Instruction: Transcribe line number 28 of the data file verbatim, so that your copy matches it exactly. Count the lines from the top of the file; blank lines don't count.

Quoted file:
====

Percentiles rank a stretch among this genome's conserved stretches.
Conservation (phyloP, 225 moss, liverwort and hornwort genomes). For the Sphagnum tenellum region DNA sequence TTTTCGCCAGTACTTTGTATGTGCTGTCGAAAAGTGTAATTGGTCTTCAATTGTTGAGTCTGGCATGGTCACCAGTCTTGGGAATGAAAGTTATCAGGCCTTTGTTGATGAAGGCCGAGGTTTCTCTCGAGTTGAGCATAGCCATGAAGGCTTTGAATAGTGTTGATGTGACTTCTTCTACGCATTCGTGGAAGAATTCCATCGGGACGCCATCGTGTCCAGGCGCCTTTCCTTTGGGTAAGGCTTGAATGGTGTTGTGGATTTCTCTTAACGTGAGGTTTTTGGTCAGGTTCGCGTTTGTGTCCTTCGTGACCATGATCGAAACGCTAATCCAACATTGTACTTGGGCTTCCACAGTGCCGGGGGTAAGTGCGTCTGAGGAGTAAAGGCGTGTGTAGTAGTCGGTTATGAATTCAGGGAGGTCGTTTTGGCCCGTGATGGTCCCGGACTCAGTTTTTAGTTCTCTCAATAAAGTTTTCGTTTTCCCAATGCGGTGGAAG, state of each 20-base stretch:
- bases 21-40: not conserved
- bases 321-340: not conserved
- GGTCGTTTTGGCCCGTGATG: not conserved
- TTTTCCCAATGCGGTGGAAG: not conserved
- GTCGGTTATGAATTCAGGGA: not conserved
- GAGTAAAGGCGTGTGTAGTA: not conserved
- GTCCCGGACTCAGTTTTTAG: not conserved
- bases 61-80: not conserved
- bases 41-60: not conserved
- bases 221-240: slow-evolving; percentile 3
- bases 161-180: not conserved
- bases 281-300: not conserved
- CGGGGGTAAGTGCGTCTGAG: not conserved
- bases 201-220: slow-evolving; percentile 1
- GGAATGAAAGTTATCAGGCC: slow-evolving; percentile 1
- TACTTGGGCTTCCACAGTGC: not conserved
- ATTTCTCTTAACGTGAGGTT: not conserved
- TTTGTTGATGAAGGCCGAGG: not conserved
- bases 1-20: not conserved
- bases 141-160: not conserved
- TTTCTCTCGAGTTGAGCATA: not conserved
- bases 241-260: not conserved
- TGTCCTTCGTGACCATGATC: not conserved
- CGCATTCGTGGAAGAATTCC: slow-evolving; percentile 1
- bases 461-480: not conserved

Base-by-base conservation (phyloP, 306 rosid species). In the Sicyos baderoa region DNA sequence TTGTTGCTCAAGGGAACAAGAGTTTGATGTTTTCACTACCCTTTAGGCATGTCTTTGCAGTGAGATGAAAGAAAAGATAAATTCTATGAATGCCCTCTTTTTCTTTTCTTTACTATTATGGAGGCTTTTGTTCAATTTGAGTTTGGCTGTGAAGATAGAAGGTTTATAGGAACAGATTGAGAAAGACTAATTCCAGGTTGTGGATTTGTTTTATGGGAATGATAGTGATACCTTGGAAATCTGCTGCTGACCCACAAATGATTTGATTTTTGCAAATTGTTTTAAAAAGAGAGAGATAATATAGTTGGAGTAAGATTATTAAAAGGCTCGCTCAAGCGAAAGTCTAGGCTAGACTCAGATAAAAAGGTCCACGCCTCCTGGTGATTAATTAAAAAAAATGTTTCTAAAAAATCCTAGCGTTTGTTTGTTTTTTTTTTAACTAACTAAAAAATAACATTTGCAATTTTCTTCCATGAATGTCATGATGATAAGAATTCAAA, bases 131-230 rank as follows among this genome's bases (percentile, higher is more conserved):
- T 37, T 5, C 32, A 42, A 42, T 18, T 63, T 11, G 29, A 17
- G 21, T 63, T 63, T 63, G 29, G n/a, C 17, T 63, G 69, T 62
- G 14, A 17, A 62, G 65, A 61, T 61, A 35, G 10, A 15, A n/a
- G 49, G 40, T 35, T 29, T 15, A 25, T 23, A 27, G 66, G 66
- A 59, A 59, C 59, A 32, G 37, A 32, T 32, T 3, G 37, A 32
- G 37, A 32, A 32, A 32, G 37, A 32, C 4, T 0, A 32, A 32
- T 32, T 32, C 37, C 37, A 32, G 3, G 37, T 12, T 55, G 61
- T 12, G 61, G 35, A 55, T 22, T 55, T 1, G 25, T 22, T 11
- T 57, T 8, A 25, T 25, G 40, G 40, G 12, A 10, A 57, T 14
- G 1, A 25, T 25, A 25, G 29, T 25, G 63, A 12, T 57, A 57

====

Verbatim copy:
Base-by-base conservation (phyloP, 306 rosid species). In the Sicyos baderoa region DNA sequence TTGTTGCTCAAGGGAACAAGAGTTTGATGTTTTCACTACCCTTTAGGCATGTCTTTGCAGTGAGATGAAAGAAAAGATAAATTCTATGAATGCCCTCTTTTTCTTTTCTTTACTATTATGGAGGCTTTTGTTCAATTTGAGTTTGGCTGTGAAGATAGAAGGTTTATAGGAACAGATTGAGAAAGACTAATTCCAGGTTGTGGATTTGTTTTATGGGAATGATAGTGATACCTTGGAAATCTGCTGCTGACCCACAAATGATTTGATTTTTGCAAATTGTTTTAAAAAGAGAGAGATAATATAGTTGGAGTAAGATTATTAAAAGGCTCGCTCAAGCGAAAGTCTAGGCTAGACTCAGATAAAAAGGTCCACGCCTCCTGGTGATTAATTAAAAAAAATGTTTCTAAAAAATCCTAGCGTTTGTTTGTTTTTTTTTTAACTAACTAAAAAATAACATTTGCAATTTTCTTCCATGAATGTCATGATGATAAGAATTCAAA, bases 131-230 rank as follows among this genome's bases (percentile, higher is more conserved):